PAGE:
Earlier this month to wrap up our Utah road trip we spent several days camping up on Cedar Mesa and hiking into various canyons to look for Ancestral Puebloan ruins. I would guess that most or all of these ruins have been discovered (and pillaged) by now, but it is still great fun to hike through these canyons and try to spot them yourself.
The Cedar Mesa Plateau has one of the highest concentration of Ancestral Puebloan ruins in the Four Corners, with sites scattered up and down every canyon. The Ancestral Puebloans (also sometimes referred to by the outdated term “Anasazi”) lived in the Four Corners region roughly one thousand years ago, though evidence of their predecessors dates all the way back to 6500 B.C. By about 1300 A.D. the region was abandoned.
Most of these ruin sites are located under natural alcoves on high ledges, oftentimes with difficult access points that provided defensive protection. The Ancestral Puebloans farmed corn on the canyon floors or up on the rims, and even today you can still find little dried corn cobs in many of the ruins. Most of the pottery has been stolen by pothunters by now, but you can still find small potsherds and sharp rock blades around some of the more remote ruins.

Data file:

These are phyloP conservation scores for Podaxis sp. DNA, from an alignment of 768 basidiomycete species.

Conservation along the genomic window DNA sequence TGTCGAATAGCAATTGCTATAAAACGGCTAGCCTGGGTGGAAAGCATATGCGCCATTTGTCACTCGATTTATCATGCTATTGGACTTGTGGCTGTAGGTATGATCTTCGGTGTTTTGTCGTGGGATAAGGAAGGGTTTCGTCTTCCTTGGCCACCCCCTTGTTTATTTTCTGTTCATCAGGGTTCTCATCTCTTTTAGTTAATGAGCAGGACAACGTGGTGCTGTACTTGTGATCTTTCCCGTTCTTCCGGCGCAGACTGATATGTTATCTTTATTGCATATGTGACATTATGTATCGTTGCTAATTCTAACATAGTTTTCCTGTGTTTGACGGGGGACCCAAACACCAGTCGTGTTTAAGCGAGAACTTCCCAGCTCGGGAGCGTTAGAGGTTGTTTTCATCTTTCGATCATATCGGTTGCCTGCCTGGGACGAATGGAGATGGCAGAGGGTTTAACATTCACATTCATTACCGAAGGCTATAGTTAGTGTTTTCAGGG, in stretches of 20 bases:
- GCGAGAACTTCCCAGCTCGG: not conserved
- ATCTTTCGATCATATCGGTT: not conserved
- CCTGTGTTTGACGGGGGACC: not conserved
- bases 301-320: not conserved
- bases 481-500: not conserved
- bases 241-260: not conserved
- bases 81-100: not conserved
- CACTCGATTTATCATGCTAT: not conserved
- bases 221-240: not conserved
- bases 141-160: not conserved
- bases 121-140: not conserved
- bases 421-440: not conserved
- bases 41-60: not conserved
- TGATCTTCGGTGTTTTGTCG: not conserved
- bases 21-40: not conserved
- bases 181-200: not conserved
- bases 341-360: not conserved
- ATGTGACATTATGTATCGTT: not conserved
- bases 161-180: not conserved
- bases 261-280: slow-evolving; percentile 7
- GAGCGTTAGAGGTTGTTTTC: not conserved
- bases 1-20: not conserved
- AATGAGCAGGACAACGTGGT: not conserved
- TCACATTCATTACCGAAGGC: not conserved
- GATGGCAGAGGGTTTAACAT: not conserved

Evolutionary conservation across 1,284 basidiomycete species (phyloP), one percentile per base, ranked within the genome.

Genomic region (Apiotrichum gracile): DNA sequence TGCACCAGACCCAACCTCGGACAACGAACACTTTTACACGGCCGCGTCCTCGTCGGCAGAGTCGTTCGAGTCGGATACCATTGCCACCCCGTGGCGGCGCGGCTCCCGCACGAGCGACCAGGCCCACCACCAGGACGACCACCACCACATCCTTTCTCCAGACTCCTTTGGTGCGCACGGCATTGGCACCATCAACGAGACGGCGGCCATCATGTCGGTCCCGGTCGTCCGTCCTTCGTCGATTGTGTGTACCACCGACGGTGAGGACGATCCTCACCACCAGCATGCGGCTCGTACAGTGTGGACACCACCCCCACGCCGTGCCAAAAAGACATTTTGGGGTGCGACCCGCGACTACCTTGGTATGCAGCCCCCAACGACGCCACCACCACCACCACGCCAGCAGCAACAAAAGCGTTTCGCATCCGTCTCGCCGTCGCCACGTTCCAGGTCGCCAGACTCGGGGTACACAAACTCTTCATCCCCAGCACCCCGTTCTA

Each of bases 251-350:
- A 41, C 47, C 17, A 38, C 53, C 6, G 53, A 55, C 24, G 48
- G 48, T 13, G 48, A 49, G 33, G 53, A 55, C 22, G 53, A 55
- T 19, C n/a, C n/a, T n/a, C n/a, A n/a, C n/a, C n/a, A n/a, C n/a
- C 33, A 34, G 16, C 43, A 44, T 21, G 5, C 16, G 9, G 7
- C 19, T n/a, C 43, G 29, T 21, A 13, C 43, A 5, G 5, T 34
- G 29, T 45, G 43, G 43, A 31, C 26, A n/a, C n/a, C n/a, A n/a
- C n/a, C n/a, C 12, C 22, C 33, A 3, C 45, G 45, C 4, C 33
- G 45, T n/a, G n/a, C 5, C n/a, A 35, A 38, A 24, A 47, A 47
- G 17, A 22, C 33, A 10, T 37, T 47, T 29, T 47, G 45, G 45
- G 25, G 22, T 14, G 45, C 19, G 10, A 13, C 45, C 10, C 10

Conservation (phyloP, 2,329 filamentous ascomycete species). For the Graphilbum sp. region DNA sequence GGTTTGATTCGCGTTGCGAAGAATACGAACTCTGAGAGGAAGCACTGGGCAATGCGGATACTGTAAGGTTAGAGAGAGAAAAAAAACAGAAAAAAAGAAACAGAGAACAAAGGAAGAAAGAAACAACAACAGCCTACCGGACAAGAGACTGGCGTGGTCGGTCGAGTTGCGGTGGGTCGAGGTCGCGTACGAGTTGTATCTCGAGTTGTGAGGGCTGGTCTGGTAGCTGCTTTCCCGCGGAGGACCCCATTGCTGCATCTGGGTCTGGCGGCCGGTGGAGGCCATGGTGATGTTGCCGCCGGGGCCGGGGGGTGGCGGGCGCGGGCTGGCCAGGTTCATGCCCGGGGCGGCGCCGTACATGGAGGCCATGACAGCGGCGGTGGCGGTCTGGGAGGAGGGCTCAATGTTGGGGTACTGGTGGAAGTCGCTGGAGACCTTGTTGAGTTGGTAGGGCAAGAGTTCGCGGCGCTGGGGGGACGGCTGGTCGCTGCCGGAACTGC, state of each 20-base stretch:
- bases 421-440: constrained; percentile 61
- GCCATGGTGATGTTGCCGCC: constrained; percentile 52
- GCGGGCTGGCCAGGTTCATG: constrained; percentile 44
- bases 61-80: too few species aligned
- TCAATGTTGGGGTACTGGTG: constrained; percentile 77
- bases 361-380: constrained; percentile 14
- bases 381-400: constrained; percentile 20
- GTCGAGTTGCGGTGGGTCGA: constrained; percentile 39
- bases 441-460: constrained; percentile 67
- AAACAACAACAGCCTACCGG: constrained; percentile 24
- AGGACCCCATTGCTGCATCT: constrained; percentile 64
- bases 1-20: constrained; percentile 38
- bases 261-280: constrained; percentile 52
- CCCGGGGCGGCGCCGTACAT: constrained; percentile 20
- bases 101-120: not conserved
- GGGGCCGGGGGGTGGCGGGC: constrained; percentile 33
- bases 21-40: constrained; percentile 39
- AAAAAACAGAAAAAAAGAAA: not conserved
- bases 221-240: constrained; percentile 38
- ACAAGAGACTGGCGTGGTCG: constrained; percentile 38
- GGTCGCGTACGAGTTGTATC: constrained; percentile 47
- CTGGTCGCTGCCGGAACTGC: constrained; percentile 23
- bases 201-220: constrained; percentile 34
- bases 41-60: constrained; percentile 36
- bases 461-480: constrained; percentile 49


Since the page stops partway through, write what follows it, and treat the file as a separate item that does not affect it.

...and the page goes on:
More photos below!
The photos above are just a few out of many more ruin sites on Cedar Mesa (see more photos here), most of which require hiking in rugged canyon terrain to visit. But this is part of the allure of Cedar Mesa — not only are the canyons themselves spectacular, but nowhere else can you see so many ancient ruins, petroglyphs, and pictographs in their natural wilderness setting.
Today Cedar Mesa is managed by the Bureau of Land Management (BLM) but incredibly has no permanent protective designation! The ruins face continual danger of vandalism, robbery, and degradation by careless visitors, while the mesa itself is under threat by fracking operations which could turn parts of the area into industrial drilling fields. If there is any place in Utah — or the entire West for that matter — that would qualify for monument designation under the Antiquities Act, this would be it! Seems like a no-brainer to me, but earlier this year some no-brain Republican legislators in Utah passed a bill not only opposing additional protections for Cedar Mesa, but declaring livestock grazing and energy extraction as the “highest and best use” for the area! It would be laughable but it’s no laughing matter. Let’s hope that this unique and precious region will soon receive the conservation protection it deserves.
You can read more about this issue at the following links: